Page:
What is Workplace Violence?
The CDC National Institute for Occupational Safety and Health (NIOSH) defines workplace violence as “violent acts (including physical assaults and threats of assaults) directed toward persons at work or on duty.2
The U.S. Department of Labor defines workplace violence as an action (verbal, written, or physical aggression) which is intended to control or cause, or is capable of causing, death or serious bodily injury to oneself or others, or damage to property. Workplace violence includes abusive behavior toward authority, intimidating or harassing behavior, and threats.3
“Personal boundary violation is not part of our job description. That statement is powerful because boundary setting is a part of our job,” said an emergency department nurse. “If we fail to establish and maintain personal boundaries, then we’ve compromised the safe and therapeutic environment in which we’re able to truly care and advocate for our patients. We have an obligation to stand up against that which is unsafe, and I believe that ending nurse abuse is critical.”
That’s how my conversation began with an emergency department nurse who experienced on-the-job violence. She is just one of thousands of nurses and other care providers who have been harmed by patients while at work.
The American Nurses Association (ANA) #EndNurseAbuse movement is one example of how many national organizations are taking a stance and trying to shed light on this important issue. Another is the Joint Commission who issued a Sentinel Event Alert to bring more awareness to the seriousness of the issue and outline seven actions every healthcare setting must implement to create safer workplaces. (Read the alert and see the infographic at https://www.jointcommission.org/sea_issue_59/).1
Our role as caregivers is to establish a trusting relationship with patients and when that relationship is compromised after an assault, we may be left with a lasting fear for our personal safety. When you walk into a patient’s room, you enter with a sense of confidence. But this type of event jars that confidence. Getting back to the level of how it felt pre-assault takes a long time and may require long-term support systems that healthcare facilities may not have in place.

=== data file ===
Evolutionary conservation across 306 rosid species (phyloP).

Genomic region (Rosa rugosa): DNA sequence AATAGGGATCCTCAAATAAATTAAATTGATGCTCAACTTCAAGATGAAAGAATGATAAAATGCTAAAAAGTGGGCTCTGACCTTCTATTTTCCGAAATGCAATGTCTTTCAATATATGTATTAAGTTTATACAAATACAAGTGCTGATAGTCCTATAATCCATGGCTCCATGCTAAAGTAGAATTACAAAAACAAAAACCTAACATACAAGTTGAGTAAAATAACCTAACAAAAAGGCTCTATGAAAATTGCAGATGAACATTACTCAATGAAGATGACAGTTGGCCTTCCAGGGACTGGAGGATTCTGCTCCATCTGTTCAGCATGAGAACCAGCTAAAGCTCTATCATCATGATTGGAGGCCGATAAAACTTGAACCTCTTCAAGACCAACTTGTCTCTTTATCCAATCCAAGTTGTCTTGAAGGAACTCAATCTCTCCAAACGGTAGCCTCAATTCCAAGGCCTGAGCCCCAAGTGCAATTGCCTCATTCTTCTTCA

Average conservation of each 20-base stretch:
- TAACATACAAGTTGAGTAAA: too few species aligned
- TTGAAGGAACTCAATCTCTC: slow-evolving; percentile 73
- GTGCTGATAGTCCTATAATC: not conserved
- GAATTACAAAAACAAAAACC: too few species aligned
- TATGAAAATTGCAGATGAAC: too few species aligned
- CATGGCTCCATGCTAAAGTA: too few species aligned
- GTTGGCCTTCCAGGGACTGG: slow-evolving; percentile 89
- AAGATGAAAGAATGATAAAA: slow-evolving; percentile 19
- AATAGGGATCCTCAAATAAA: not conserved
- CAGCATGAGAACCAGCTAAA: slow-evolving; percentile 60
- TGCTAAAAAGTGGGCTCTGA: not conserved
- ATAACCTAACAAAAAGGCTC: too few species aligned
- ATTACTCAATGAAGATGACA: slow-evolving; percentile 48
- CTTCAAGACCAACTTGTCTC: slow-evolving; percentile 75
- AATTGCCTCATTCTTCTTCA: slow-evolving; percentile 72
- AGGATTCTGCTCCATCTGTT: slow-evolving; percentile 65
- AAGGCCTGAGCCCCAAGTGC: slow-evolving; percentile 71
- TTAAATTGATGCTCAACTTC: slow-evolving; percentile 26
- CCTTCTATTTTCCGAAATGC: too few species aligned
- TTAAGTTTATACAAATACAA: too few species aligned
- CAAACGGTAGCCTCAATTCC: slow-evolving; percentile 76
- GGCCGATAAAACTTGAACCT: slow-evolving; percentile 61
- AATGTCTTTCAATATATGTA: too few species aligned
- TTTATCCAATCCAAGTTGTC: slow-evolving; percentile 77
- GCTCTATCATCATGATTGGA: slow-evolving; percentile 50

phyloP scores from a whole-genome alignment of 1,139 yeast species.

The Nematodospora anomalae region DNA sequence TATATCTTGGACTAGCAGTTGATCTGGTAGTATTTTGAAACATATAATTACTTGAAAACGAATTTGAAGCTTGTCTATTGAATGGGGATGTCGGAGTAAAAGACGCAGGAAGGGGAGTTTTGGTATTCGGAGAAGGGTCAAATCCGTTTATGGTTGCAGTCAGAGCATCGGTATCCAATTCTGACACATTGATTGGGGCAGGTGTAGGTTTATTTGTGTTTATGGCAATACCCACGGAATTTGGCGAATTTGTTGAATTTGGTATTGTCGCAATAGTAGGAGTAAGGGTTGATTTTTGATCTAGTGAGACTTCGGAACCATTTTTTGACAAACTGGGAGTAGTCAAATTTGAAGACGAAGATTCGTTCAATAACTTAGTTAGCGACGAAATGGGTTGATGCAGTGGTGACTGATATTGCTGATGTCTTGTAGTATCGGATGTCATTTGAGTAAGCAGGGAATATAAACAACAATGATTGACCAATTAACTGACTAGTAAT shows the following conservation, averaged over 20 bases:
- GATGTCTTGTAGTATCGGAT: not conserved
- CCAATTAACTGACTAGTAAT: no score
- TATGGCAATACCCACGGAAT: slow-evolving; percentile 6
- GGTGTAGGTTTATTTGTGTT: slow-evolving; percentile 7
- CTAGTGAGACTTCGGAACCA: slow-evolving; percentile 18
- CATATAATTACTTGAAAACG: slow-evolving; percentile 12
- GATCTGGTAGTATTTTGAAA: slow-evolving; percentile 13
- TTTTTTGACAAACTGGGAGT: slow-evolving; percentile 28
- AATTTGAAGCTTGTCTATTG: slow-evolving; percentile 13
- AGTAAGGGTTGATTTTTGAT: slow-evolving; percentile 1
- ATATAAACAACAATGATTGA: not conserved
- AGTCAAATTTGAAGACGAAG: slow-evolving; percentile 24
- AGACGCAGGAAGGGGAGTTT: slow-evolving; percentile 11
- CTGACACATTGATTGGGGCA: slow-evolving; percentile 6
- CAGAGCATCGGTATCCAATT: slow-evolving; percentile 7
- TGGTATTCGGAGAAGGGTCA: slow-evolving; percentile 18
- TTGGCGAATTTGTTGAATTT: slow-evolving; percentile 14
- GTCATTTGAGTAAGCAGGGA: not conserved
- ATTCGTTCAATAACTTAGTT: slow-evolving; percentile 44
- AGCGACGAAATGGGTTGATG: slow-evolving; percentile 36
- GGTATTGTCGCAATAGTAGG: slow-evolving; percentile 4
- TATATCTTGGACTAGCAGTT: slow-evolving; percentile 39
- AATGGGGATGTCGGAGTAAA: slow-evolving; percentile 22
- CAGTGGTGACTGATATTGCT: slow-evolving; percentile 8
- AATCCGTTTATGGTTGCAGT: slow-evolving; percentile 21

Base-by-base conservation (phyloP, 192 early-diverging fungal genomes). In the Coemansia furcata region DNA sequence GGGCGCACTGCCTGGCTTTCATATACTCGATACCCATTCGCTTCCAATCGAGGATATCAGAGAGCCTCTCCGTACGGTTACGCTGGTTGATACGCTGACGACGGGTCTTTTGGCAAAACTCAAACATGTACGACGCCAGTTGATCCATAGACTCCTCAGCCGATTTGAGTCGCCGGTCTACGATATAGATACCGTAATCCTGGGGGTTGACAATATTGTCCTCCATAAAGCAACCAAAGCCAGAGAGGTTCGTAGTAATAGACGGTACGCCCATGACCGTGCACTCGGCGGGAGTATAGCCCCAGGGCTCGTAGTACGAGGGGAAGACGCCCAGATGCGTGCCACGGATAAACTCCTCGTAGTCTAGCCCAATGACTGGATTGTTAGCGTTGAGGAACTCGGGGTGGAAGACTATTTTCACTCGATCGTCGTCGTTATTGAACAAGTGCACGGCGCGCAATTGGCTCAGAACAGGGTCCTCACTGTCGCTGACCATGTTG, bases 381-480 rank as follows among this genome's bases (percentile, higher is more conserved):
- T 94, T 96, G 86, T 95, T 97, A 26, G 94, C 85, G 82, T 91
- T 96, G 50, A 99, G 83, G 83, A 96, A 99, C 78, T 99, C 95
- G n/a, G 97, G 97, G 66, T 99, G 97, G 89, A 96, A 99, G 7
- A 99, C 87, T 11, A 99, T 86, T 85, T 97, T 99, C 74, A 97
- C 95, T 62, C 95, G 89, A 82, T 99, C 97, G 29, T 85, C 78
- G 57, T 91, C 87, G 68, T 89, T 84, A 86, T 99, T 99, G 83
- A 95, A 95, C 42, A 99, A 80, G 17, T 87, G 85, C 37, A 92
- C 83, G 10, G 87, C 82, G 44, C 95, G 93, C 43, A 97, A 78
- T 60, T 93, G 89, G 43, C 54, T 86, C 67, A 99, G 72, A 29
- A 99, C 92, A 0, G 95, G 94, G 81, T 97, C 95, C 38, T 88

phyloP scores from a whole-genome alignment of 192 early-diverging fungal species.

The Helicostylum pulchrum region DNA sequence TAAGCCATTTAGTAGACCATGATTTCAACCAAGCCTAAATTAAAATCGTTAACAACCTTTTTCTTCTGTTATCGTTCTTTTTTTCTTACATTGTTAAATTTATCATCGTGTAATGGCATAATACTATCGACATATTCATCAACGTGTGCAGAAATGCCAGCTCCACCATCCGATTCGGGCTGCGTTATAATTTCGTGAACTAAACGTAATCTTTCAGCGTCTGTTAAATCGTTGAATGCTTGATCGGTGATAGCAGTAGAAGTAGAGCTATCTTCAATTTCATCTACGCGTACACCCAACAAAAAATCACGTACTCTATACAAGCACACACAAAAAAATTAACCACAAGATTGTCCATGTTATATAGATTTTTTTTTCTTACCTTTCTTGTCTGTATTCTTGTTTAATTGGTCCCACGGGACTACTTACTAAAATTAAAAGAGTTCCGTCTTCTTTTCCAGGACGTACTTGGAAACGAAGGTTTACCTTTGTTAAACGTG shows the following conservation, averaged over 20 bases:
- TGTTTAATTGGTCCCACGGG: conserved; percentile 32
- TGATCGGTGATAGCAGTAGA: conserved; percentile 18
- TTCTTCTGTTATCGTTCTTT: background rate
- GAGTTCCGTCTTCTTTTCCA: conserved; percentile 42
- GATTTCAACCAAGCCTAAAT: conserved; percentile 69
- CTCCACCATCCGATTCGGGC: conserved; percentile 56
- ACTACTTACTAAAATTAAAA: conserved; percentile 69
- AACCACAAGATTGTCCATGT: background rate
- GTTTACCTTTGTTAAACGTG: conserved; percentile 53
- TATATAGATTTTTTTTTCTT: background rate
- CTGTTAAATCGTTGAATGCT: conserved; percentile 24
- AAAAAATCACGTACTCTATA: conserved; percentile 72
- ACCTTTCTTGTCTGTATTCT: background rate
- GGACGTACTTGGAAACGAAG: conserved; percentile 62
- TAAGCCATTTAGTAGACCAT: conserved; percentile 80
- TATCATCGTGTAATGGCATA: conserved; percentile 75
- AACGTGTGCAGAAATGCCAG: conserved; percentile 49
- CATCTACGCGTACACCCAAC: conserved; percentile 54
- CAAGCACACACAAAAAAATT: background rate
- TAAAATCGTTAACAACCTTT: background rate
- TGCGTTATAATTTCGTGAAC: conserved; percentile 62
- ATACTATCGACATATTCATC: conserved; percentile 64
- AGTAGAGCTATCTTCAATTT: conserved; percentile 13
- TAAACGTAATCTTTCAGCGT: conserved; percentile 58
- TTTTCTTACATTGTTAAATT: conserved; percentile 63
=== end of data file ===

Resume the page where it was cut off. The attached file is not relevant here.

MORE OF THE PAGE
The Safety Issue
Workplace violence impacts personal and patient safety in many ways. From a personal safety and performance perspective, some are obvious such as increased absenteeism and decreased productivity. The entire team is also impacted by lower morale, reduced creativity and communication that is hindered by fear. Workplace violence also creates a threat to maintaining a healthy, safe and supportive workplace for healthcare providers and patients.
According to the Occupational Safety and Health Administration, 75% of nearly 25,000 workplace assaults reported annually occur in healthcare and social service settings. But we know that number is grossly underreported because only about 30% of nurses report violent incidents. Abusive physical and verbal conduct is not part of anyone’s job and has no place in healthcare settings. It’s not okay, and really is a big deal…for the caregiver, for the organization and for society. Report it if it happens to you. Tell someone if you see it happen. Let’s do everything we can to stop it and prevent it. The next victim could be you or me!
We are Here to Help
SaferCare Texas is committed to improving health care for all Texans. If you would like one of our experts to speak to you and your peers regarding Workplace Violence in a Healthcare Environment, please call us today at 817-735-7633.
- The Joint Commission. Physical and verbal violence against health care workers. Sentinel Event Alert, 2018;59.
- The Joint Commission. Behaviors that undermine a culture of safety. Sentinel Event Alert, 2008;40.
- The Joint Commission. The essential role of leadership in developing a safety culture. Sentinel Event Alert, 2017;57.
Written by Lillee Gelinas, MSN, RN, CPPS, FAAN on January 9, 2019